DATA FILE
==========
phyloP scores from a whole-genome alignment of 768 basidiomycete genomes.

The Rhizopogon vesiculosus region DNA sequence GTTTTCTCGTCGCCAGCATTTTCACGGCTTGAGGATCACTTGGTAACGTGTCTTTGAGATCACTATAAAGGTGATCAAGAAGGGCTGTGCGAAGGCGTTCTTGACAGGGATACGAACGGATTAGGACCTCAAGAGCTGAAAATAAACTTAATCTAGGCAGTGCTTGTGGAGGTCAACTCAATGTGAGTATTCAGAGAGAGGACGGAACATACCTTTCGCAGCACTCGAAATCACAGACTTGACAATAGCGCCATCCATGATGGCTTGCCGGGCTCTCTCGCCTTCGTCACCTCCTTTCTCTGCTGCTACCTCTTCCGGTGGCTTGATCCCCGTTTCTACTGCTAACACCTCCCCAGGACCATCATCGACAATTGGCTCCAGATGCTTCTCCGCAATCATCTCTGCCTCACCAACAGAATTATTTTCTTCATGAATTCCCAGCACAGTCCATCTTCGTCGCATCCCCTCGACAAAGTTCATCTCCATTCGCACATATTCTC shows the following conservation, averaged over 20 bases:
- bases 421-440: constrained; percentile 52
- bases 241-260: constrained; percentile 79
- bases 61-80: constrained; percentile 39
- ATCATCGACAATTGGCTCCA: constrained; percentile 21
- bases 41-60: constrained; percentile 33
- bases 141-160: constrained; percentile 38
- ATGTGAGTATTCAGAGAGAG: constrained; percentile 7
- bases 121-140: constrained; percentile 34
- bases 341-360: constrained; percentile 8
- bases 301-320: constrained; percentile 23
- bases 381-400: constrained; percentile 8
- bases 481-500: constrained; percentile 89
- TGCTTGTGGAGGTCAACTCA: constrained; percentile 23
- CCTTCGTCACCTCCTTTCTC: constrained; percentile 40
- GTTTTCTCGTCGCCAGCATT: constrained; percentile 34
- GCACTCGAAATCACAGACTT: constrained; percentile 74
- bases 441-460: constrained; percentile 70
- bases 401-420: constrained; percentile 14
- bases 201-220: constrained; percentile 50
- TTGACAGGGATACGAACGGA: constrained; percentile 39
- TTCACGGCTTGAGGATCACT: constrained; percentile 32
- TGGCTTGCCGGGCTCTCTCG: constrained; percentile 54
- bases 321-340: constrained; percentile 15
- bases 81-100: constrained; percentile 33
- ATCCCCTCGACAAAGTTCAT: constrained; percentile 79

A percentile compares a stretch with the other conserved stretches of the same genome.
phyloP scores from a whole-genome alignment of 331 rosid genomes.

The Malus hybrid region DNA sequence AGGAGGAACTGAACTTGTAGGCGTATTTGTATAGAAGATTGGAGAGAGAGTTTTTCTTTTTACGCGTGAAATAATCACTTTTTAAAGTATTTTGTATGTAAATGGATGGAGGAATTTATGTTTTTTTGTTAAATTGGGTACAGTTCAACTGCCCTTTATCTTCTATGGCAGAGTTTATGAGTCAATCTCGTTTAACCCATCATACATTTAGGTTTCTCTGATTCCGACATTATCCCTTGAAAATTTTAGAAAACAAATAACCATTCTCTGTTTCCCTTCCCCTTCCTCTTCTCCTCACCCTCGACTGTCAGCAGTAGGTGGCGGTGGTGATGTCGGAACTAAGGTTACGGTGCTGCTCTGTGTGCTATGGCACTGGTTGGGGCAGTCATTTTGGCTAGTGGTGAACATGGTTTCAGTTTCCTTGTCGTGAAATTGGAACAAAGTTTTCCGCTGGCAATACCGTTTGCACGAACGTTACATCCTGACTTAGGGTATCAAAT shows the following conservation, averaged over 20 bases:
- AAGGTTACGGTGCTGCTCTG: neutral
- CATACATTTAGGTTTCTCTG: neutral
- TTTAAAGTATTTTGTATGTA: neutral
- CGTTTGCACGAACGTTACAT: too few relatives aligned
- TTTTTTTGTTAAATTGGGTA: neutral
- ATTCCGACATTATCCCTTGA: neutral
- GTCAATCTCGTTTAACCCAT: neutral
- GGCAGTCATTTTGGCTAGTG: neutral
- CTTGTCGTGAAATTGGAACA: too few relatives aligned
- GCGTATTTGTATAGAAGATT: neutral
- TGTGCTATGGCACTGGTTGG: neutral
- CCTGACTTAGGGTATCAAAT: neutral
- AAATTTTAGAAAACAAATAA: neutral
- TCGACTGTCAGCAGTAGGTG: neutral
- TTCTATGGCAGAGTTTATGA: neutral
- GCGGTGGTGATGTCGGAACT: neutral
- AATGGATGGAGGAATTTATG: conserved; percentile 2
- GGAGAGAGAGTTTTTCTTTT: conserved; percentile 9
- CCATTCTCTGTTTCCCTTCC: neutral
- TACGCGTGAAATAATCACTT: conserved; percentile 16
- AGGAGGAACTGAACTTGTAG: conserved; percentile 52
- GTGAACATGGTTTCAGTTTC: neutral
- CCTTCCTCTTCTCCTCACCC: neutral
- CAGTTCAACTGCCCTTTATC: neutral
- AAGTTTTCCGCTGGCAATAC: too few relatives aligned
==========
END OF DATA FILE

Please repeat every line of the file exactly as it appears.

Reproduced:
phyloP scores from a whole-genome alignment of 768 basidiomycete genomes.

The Rhizopogon vesiculosus region DNA sequence GTTTTCTCGTCGCCAGCATTTTCACGGCTTGAGGATCACTTGGTAACGTGTCTTTGAGATCACTATAAAGGTGATCAAGAAGGGCTGTGCGAAGGCGTTCTTGACAGGGATACGAACGGATTAGGACCTCAAGAGCTGAAAATAAACTTAATCTAGGCAGTGCTTGTGGAGGTCAACTCAATGTGAGTATTCAGAGAGAGGACGGAACATACCTTTCGCAGCACTCGAAATCACAGACTTGACAATAGCGCCATCCATGATGGCTTGCCGGGCTCTCTCGCCTTCGTCACCTCCTTTCTCTGCTGCTACCTCTTCCGGTGGCTTGATCCCCGTTTCTACTGCTAACACCTCCCCAGGACCATCATCGACAATTGGCTCCAGATGCTTCTCCGCAATCATCTCTGCCTCACCAACAGAATTATTTTCTTCATGAATTCCCAGCACAGTCCATCTTCGTCGCATCCCCTCGACAAAGTTCATCTCCATTCGCACATATTCTC shows the following conservation, averaged over 20 bases:
- bases 421-440: constrained; percentile 52
- bases 241-260: constrained; percentile 79
- bases 61-80: constrained; percentile 39
- ATCATCGACAATTGGCTCCA: constrained; percentile 21
- bases 41-60: constrained; percentile 33
- bases 141-160: constrained; percentile 38
- ATGTGAGTATTCAGAGAGAG: constrained; percentile 7
- bases 121-140: constrained; percentile 34
- bases 341-360: constrained; percentile 8
- bases 301-320: constrained; percentile 23
- bases 381-400: constrained; percentile 8
- bases 481-500: constrained; percentile 89
- TGCTTGTGGAGGTCAACTCA: constrained; percentile 23
- CCTTCGTCACCTCCTTTCTC: constrained; percentile 40
- GTTTTCTCGTCGCCAGCATT: constrained; percentile 34
- GCACTCGAAATCACAGACTT: constrained; percentile 74
- bases 441-460: constrained; percentile 70
- bases 401-420: constrained; percentile 14
- bases 201-220: constrained; percentile 50
- TTGACAGGGATACGAACGGA: constrained; percentile 39
- TTCACGGCTTGAGGATCACT: constrained; percentile 32
- TGGCTTGCCGGGCTCTCTCG: constrained; percentile 54
- bases 321-340: constrained; percentile 15
- bases 81-100: constrained; percentile 33
- ATCCCCTCGACAAAGTTCAT: constrained; percentile 79

A percentile compares a stretch with the other conserved stretches of the same genome.
phyloP scores from a whole-genome alignment of 331 rosid genomes.

The Malus hybrid region DNA sequence AGGAGGAACTGAACTTGTAGGCGTATTTGTATAGAAGATTGGAGAGAGAGTTTTTCTTTTTACGCGTGAAATAATCACTTTTTAAAGTATTTTGTATGTAAATGGATGGAGGAATTTATGTTTTTTTGTTAAATTGGGTACAGTTCAACTGCCCTTTATCTTCTATGGCAGAGTTTATGAGTCAATCTCGTTTAACCCATCATACATTTAGGTTTCTCTGATTCCGACATTATCCCTTGAAAATTTTAGAAAACAAATAACCATTCTCTGTTTCCCTTCCCCTTCCTCTTCTCCTCACCCTCGACTGTCAGCAGTAGGTGGCGGTGGTGATGTCGGAACTAAGGTTACGGTGCTGCTCTGTGTGCTATGGCACTGGTTGGGGCAGTCATTTTGGCTAGTGGTGAACATGGTTTCAGTTTCCTTGTCGTGAAATTGGAACAAAGTTTTCCGCTGGCAATACCGTTTGCACGAACGTTACATCCTGACTTAGGGTATCAAAT shows the following conservation, averaged over 20 bases:
- AAGGTTACGGTGCTGCTCTG: neutral
- CATACATTTAGGTTTCTCTG: neutral
- TTTAAAGTATTTTGTATGTA: neutral
- CGTTTGCACGAACGTTACAT: too few relatives aligned
- TTTTTTTGTTAAATTGGGTA: neutral
- ATTCCGACATTATCCCTTGA: neutral
- GTCAATCTCGTTTAACCCAT: neutral
- GGCAGTCATTTTGGCTAGTG: neutral
- CTTGTCGTGAAATTGGAACA: too few relatives aligned
- GCGTATTTGTATAGAAGATT: neutral
- TGTGCTATGGCACTGGTTGG: neutral
- CCTGACTTAGGGTATCAAAT: neutral
- AAATTTTAGAAAACAAATAA: neutral
- TCGACTGTCAGCAGTAGGTG: neutral
- TTCTATGGCAGAGTTTATGA: neutral
- GCGGTGGTGATGTCGGAACT: neutral
- AATGGATGGAGGAATTTATG: conserved; percentile 2
- GGAGAGAGAGTTTTTCTTTT: conserved; percentile 9
- CCATTCTCTGTTTCCCTTCC: neutral
- TACGCGTGAAATAATCACTT: conserved; percentile 16
- AGGAGGAACTGAACTTGTAG: conserved; percentile 52
- GTGAACATGGTTTCAGTTTC: neutral
- CCTTCCTCTTCTCCTCACCC: neutral
- CAGTTCAACTGCCCTTTATC: neutral
- AAGTTTTCCGCTGGCAATAC: too few relatives aligned